One such Al-Mustafa graduate is Abbas DiPalma, an Italian convert to Shi’ism. After completing his studies at Al-Mustafa, DiPalma founded and now serves as director of Rome’s Imam Mahdi Center, one of Italy’s primary Khomeinist institutions. DiPalma is an outspoken proponent of the Iran-led “resistance axis” and has staged events in support of Syrian President Bashar al-Assad and Iran’s intervention in the Syrian civil war.

A further survey of European countries reveals an active pro-Iranian regime NGO network with links to Tehran which advances Khomeinist ideology and Iranian foreign policy imperatives and provides cover for Hezbollah’s ongoing activities on the continent.

In the United Kingdom, for example, a web of interconnected Tehran-linked organizations carry out activities oriented toward promoting Iran’s Islamic Revolution, bolstering Hezbollah, delegitimizing Israel, and campaigning against Iran sanctions.

Latin America offers a prime example of Iran’s pattern of ideological penetration. Iran has prioritized Latin America, for export of the revolution since the early 1980s when it dispatched Mohsen Rabbani, a young cleric, to the region in order to construct networks of pro-Iranian organizations. Rabbani was posted in Latin America for 14 years until he ultimately had to flee back to Iran due to his role as the mastermind of the 1992 and 1994 bombings of the Israeli embassy and AMIA Jewish community center in Buenos Aires.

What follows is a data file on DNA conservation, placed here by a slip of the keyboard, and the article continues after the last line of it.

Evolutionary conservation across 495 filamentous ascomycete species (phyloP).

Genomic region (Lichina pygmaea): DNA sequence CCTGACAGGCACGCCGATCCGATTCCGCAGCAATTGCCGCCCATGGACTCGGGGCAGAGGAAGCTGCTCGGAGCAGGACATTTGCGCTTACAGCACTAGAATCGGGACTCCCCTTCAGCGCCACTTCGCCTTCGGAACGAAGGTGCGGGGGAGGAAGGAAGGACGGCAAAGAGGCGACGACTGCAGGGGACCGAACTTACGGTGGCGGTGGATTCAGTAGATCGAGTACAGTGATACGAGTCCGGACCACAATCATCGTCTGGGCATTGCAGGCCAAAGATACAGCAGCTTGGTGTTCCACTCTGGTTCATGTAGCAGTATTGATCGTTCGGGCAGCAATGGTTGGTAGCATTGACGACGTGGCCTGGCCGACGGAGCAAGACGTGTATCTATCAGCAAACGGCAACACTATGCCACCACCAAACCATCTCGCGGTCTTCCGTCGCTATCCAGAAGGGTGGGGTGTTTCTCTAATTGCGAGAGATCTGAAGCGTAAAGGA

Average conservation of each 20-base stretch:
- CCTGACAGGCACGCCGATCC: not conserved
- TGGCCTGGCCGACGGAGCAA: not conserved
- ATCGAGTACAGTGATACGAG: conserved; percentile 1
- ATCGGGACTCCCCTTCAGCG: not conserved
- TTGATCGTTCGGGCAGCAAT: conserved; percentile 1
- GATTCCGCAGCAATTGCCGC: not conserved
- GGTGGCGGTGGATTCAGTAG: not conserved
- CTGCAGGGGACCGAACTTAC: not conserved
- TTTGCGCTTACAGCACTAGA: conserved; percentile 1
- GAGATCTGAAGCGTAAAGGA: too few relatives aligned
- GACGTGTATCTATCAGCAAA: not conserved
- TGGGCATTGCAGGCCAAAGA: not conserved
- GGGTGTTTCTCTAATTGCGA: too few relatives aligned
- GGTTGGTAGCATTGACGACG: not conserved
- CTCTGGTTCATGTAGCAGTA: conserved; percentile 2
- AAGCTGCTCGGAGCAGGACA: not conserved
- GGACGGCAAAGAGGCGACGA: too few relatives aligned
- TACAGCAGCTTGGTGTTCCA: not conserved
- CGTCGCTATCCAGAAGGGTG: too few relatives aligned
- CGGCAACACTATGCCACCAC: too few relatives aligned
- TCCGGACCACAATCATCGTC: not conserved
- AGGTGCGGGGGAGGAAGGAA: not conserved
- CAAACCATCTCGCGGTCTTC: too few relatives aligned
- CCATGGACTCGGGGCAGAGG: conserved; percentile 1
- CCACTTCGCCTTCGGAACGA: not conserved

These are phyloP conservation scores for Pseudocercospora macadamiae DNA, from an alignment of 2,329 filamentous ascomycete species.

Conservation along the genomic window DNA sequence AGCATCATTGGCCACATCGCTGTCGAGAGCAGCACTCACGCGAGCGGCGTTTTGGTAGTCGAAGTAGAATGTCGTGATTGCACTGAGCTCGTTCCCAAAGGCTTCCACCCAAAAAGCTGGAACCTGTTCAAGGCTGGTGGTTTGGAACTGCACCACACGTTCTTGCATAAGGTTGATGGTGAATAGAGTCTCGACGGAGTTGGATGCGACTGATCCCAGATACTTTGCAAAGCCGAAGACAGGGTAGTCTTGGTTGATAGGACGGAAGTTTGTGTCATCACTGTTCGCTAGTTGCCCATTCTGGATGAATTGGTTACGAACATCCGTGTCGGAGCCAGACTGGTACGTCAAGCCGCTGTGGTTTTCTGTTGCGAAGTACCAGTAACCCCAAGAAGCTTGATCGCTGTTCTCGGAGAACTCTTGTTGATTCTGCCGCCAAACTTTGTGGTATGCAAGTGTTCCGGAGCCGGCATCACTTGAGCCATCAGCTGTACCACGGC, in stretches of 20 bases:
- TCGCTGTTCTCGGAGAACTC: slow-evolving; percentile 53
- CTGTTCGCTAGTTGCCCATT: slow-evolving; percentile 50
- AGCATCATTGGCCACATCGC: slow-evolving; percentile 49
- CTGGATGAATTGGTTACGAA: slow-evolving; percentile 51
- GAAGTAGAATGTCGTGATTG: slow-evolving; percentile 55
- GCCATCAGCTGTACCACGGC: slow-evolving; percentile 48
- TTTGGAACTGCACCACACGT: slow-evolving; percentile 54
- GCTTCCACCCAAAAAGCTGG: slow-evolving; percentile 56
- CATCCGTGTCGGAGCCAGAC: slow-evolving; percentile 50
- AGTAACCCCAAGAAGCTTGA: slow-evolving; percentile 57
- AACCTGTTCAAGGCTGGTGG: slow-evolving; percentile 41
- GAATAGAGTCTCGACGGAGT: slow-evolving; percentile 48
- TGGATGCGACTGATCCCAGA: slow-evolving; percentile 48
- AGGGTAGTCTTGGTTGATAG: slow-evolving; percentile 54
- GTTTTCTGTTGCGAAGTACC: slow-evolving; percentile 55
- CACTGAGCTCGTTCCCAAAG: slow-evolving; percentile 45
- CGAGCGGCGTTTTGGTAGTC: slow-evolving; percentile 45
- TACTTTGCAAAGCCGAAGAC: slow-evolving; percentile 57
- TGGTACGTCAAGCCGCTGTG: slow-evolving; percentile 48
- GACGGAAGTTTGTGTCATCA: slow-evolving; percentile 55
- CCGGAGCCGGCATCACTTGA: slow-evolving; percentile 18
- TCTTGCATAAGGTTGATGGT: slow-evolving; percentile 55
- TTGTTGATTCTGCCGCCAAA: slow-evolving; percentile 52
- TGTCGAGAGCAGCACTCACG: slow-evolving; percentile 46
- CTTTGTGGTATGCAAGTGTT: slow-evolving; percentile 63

Since his return to Iran, Rabbani has recruited, radicalized and cultivated numerous disciples who serve as “informal ambassadors” for Iranian ideology. The most committed recruits are selected to travel to Qom for specialized training at Al-Mustafa University, where Rabbani now serves as a distinguished professor.

In Africa, Sheikh Ibrahim Zakzaky founded and served as the spiritual leader for the Islamic Movement in Nigeria (IMN), Iran’s key proxy movement in the country. The IMN’s strength in Nigeria has made the country the main center of Al-Mustafa International University in Africa. Iran sends dozens of Al-Mustafa’s 1,000-plus Nigerian students each year to Qom for intensive ideological training, and many graduates go on to undertake missionary activities elsewhere in Africa.

Iran’s soft power strategy has succeeded in indoctrinating and radicalizing cadres of converts around the world into its anti-American, Islamist theology.

The pro-Iran NGO network operates informally, and it is most active in places with loose anti-money laundering/counter financing of terrorism (AML/CFT) controls. The U.S. should therefore work to strengthen AML/CT standards and enforcement practices in regions where the network thrives in order to disrupt the revenue flows created by Iran’s lucrative criminal enterprises. The U.S. should also push the EU to finally remedy its failure to fully designate Hezbollah a terrorist organization and work with Latin American and African nations to introduce basic legislation and prosecutorial frameworks criminalizing membership in and support for Hezbollah.

Confronting the Iranian threat will require sustained multilateral law enforcement, intelligence, and policy coordination. An Iran strategy that fails to disrupt the web of Iranian-backed religious, charitable, educational, and media institutions which have given Iran an ideological foothold in Latin America, Africa, and Europe will never contain Iran’s malign expansionism.

[Photo: Simay Azadi TV / YouTube ]